4. Good start, happy to follow along. Depending on your budget, you might consider replacing all the blocks with those made by Syren as they're of really high quality and a joy to work with. Not that you need to order them now, but as a thought instead of ordering replacements from M-E.
  5. I'd like to say that I really enjoyed the article on the Coast Guard river cutters, especially given the Yacona's early adoption of desegregated crews. I knew nothing about this bit of history and was glad to learn it.
  6. Spent the last two weeks working on various details. The railings on the boiler deck have been giving me nightmares, but I finally figured out a "good-enough" way that works at the level of the rest of the model (representative if not precisely accurate, don't look too close). These were really difficult to bend and shape, especially where they didn't extend between two decks for extra support. I left a gap on either side, forward of the wheels, to allow access to where the boats will be stored. Figured a chain was enough to keep passengers out; this was leftover scrap from a past model: These stern railings were especially tricky: Ladders up to the pilot house and various Texas cabins: A couple broader views: And here's one posed with the painting this model is loosely based on: It's getting ever scarier to handle this model as the fragile details go in. I'm so paranoid about bumping these railings, they were such a pain to do in the first place. And it's just going to get worse...
  7. It's truly sad how quickly the scum start seeking opportunity in times like this. As 40-somethings with elderly parents, it's been really stressful trying to keep them from falling for such things (they already did once and luckily we averted any damage). Thanks, Mark, for the warning on this style, it hadn't occured to me that scammers would try that, so I'm going to pass it along. My mother-in-law is the kindly sort who can't say no to anyone and is ripe to be sweet-talked by a phone salesman.
  8. Nice work so far, especially in working around the inevitable mistakes or accidents. The general consensus is that wood glue is far preferable for binding wood than CA is, though the latter has a role in certain applications. Just keep it away from water! I think you said you were bending your planks dry, which might have contributed to one snapping. Soaking them really helps loosen up the fibers so the wood takes the bend easier. Your model is looking very nice, and this is a great way to practice these skills before diving into something bigger. Keep it up!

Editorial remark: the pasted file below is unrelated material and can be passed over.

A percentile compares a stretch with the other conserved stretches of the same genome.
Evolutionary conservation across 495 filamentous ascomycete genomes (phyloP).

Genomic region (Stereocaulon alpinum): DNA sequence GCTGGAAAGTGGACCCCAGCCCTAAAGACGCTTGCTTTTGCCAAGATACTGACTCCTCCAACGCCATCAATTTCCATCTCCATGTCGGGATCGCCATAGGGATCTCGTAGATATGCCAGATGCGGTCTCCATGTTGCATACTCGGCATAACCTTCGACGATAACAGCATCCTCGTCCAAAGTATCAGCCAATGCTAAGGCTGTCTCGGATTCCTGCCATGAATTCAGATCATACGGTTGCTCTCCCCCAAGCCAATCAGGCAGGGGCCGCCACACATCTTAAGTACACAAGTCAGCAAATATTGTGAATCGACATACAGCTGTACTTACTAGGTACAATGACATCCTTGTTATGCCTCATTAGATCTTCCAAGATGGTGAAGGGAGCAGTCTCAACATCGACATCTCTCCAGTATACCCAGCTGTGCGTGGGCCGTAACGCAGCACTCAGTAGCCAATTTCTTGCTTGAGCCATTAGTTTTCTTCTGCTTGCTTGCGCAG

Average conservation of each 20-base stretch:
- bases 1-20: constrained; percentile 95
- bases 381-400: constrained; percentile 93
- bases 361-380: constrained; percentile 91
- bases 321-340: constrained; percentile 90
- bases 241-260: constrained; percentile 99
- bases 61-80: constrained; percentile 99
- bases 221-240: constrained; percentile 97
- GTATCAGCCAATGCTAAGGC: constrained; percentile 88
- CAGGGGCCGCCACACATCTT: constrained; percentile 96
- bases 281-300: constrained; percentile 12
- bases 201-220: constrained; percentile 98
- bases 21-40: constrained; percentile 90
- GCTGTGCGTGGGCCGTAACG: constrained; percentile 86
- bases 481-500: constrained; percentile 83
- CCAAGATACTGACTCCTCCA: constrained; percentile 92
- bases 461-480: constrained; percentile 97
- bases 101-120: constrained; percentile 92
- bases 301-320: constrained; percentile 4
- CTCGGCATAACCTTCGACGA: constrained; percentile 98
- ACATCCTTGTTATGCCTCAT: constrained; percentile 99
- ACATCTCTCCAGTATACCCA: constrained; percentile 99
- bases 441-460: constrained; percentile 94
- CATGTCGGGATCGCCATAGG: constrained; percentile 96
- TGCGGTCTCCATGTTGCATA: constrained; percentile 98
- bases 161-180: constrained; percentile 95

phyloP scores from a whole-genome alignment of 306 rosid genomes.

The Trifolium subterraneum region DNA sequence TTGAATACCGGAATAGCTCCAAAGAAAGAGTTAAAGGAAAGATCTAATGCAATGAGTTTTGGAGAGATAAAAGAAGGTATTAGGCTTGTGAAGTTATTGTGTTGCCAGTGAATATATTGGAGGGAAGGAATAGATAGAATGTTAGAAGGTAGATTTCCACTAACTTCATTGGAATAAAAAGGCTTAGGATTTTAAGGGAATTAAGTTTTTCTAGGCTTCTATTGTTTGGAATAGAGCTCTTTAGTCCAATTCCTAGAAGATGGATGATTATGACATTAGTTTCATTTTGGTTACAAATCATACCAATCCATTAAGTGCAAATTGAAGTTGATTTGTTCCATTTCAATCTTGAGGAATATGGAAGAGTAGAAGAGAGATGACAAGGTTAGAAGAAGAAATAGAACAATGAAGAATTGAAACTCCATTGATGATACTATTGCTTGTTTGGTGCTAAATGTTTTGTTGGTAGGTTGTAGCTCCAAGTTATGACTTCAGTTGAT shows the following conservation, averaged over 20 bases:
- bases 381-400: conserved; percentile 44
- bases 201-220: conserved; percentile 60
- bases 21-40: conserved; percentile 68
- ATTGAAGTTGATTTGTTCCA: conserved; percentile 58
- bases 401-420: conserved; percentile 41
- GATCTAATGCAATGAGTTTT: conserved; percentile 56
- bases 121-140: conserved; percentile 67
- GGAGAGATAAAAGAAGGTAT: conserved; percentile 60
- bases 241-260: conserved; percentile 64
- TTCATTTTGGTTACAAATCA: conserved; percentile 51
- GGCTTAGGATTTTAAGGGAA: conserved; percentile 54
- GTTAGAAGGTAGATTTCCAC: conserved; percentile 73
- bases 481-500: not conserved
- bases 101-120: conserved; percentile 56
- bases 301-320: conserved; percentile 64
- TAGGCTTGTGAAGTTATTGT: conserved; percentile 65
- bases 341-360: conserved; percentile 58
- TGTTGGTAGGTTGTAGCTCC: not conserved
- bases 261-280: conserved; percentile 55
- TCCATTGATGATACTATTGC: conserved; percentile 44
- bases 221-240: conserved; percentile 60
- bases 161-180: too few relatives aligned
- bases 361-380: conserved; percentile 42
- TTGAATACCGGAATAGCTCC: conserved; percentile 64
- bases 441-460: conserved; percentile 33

9. I thoroughly approve of your helpers, as evidenced by my username and photo. You made an earlier comment about certain things looking better from a distance, that's true for most models. Only the true geniuses among us can make things that look great in close-up photos!
  10. Yeah, that was probably a little harsh. Feeling kinda edgy. Not a criticism of anyone building the kit, just a frustration that such a wildly unrealistic kit is the only "entry level" option available. As for Model Expo, I hope they have the resources to wait this out and come back online whenever that becomes possible.
  11. If only we could replace all the awful King of the Mississippi kits with this one...
  12. That's fantastic! Love the googly eyes, you could've donated the model to a Disney movie.
  13. I'm working on doing a better job of checking out the logs of everyone who pays attention to mine. This is an amazing build that I'm sad to have missed so far.